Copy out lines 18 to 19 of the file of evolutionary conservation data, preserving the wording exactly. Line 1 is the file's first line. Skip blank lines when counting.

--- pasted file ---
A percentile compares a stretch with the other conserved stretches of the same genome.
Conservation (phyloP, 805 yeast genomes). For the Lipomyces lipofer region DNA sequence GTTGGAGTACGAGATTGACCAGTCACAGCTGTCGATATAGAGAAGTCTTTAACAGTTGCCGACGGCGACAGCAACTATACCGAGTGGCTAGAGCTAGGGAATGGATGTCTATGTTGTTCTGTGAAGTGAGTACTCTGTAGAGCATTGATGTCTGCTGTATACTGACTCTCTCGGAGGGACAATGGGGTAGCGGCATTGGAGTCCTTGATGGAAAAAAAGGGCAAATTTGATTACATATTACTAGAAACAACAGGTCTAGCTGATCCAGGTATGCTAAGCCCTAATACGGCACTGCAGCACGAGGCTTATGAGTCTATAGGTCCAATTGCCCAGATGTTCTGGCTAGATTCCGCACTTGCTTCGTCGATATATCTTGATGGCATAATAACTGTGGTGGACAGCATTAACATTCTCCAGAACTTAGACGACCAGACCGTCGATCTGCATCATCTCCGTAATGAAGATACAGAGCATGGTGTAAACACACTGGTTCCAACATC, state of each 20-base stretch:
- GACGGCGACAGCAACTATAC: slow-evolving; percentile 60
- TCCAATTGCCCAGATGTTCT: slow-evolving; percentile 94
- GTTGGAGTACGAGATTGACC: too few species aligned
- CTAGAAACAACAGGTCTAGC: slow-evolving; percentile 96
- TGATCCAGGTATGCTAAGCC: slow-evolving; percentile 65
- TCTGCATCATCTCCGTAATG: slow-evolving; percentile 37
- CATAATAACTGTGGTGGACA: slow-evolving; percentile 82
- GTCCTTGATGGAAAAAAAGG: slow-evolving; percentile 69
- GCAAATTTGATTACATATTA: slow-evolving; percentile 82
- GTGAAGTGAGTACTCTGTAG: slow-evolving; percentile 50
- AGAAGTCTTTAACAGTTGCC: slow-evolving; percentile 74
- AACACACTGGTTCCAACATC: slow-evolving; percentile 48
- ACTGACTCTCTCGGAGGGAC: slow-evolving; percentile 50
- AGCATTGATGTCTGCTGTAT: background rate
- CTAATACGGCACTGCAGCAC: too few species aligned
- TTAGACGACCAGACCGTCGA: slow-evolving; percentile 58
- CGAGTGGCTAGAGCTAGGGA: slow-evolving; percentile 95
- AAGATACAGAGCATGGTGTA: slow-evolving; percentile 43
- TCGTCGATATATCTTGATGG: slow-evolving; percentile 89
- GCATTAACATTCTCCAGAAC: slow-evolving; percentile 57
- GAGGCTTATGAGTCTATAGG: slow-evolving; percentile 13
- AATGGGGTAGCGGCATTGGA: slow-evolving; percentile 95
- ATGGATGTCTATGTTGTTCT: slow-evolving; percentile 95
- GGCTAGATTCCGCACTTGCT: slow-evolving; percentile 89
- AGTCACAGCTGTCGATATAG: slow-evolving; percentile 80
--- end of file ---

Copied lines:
- TTAGACGACCAGACCGTCGA: slow-evolving; percentile 58
- CGAGTGGCTAGAGCTAGGGA: slow-evolving; percentile 95